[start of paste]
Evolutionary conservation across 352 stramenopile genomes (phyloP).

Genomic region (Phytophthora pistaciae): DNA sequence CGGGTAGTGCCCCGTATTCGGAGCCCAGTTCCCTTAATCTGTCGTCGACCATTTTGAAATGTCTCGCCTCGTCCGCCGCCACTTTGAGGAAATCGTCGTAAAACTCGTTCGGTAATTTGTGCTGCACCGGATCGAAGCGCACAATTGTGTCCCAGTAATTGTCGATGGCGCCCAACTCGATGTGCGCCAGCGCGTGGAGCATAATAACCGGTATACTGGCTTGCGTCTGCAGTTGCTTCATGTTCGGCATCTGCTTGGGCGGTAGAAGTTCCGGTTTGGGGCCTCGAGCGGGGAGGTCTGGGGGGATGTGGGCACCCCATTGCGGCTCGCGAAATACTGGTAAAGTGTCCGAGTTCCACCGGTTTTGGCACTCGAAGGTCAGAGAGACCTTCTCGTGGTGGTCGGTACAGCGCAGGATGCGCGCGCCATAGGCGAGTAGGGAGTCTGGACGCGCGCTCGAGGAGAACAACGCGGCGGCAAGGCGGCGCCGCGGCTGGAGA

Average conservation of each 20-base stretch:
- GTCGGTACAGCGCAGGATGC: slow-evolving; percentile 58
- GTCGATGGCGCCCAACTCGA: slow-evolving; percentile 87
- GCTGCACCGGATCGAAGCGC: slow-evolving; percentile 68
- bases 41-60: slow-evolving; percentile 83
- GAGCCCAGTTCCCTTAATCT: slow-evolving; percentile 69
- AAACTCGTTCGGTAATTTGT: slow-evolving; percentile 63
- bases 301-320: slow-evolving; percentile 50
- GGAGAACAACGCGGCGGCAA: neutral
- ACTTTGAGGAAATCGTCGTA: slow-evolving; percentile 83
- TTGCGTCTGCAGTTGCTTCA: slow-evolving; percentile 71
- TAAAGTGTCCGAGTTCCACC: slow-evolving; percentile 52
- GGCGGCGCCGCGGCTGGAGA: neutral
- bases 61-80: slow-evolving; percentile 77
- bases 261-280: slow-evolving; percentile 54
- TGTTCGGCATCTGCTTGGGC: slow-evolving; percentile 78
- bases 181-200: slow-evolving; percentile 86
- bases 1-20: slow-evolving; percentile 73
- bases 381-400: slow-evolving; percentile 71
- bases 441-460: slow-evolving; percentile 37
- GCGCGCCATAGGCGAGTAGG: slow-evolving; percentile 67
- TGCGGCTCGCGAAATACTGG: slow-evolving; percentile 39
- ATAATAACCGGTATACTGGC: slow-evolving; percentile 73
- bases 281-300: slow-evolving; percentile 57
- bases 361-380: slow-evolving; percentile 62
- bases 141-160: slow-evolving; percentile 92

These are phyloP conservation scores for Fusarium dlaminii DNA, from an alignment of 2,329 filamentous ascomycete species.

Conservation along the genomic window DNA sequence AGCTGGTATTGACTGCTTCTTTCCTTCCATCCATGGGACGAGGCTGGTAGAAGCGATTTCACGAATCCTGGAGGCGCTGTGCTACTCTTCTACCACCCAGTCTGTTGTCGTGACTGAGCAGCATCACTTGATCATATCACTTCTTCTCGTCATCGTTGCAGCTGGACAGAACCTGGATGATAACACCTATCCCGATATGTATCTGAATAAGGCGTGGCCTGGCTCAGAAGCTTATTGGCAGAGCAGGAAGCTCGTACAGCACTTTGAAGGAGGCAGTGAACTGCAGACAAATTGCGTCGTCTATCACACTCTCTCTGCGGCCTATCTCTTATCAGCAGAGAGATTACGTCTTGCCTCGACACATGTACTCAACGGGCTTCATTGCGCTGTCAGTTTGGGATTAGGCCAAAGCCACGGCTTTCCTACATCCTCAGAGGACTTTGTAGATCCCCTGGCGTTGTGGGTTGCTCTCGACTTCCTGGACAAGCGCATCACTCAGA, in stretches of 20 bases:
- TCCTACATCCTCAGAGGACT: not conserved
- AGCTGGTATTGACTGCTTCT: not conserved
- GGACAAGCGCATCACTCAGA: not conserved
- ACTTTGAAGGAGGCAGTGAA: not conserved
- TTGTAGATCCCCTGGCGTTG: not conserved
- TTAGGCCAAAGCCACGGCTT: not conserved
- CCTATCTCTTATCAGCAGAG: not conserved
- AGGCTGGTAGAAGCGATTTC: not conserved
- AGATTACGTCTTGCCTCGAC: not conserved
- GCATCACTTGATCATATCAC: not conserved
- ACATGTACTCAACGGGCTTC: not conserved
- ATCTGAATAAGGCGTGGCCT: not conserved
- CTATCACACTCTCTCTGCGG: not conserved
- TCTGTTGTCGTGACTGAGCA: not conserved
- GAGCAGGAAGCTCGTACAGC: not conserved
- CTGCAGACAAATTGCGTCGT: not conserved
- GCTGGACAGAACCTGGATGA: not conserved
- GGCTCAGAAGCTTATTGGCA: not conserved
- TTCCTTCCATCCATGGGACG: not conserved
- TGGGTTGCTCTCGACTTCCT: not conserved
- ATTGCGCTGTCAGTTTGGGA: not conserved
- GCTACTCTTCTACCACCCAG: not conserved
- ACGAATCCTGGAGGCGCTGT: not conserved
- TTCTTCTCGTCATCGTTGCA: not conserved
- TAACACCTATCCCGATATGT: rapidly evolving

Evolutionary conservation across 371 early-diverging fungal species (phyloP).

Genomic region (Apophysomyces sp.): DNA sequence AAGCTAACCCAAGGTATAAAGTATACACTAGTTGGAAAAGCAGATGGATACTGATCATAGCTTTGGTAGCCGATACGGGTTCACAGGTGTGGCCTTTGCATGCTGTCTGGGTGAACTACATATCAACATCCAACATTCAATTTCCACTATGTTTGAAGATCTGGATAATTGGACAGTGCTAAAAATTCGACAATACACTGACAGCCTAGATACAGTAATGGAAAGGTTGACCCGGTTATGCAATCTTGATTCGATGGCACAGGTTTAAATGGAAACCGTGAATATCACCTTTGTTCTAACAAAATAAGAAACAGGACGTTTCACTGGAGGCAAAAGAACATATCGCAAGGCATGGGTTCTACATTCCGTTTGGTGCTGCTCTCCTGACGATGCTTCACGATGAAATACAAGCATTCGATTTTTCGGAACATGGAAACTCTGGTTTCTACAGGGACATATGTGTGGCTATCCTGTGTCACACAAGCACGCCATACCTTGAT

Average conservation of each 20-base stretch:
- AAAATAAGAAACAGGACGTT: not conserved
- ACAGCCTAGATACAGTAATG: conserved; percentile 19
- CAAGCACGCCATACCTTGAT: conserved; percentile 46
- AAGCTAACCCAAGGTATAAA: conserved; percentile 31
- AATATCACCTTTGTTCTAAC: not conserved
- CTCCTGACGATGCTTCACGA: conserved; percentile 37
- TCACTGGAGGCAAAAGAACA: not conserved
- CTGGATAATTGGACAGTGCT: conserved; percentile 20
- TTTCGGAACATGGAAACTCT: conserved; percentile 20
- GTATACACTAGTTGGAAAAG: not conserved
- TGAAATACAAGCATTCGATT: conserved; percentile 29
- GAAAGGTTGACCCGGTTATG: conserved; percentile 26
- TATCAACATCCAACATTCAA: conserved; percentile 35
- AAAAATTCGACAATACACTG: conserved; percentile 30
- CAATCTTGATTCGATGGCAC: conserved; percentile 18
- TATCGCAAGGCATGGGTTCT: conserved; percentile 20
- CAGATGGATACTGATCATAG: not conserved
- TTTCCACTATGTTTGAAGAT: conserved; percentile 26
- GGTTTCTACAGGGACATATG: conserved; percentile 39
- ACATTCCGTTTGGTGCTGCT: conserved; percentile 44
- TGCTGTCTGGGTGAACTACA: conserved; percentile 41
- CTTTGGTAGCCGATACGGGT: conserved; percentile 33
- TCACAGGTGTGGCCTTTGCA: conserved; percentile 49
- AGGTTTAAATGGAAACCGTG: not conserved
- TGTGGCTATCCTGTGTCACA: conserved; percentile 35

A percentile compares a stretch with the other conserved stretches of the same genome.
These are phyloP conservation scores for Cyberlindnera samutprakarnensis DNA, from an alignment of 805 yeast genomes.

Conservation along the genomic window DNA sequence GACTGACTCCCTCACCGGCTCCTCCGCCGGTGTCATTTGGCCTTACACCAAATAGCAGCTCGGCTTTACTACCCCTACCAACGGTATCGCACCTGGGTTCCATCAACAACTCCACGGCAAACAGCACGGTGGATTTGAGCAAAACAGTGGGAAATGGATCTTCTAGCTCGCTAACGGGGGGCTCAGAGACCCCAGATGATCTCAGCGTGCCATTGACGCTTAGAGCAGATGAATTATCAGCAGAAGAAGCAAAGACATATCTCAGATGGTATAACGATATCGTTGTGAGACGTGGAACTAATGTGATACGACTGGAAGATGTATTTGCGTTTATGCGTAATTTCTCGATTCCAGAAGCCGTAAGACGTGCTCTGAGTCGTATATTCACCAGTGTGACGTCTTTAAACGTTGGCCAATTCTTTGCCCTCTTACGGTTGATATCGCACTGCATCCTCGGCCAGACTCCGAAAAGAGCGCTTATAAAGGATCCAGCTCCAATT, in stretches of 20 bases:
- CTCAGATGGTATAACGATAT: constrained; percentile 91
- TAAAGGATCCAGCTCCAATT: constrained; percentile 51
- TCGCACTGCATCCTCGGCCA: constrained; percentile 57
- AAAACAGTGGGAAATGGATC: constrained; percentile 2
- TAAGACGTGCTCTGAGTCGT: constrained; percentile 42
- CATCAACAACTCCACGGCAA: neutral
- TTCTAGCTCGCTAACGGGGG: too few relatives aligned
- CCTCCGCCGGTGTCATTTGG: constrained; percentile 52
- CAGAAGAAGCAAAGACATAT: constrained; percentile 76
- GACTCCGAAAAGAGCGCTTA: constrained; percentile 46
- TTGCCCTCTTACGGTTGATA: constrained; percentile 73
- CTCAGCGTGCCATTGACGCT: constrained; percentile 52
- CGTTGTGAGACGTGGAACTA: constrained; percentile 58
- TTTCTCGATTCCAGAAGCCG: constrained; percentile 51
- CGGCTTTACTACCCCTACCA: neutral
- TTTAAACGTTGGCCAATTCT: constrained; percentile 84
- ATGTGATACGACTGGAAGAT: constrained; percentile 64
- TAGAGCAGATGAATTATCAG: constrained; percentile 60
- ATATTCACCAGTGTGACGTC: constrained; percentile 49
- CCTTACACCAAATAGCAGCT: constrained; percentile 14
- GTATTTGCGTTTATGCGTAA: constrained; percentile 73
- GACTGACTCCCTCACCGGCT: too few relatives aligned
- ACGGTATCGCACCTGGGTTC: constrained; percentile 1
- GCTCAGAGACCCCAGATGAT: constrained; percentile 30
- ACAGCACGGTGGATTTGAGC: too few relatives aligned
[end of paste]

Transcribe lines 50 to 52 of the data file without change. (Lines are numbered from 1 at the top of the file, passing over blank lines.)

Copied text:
- TGGGTTGCTCTCGACTTCCT: not conserved
- ATTGCGCTGTCAGTTTGGGA: not conserved
- GCTACTCTTCTACCACCCAG: not conserved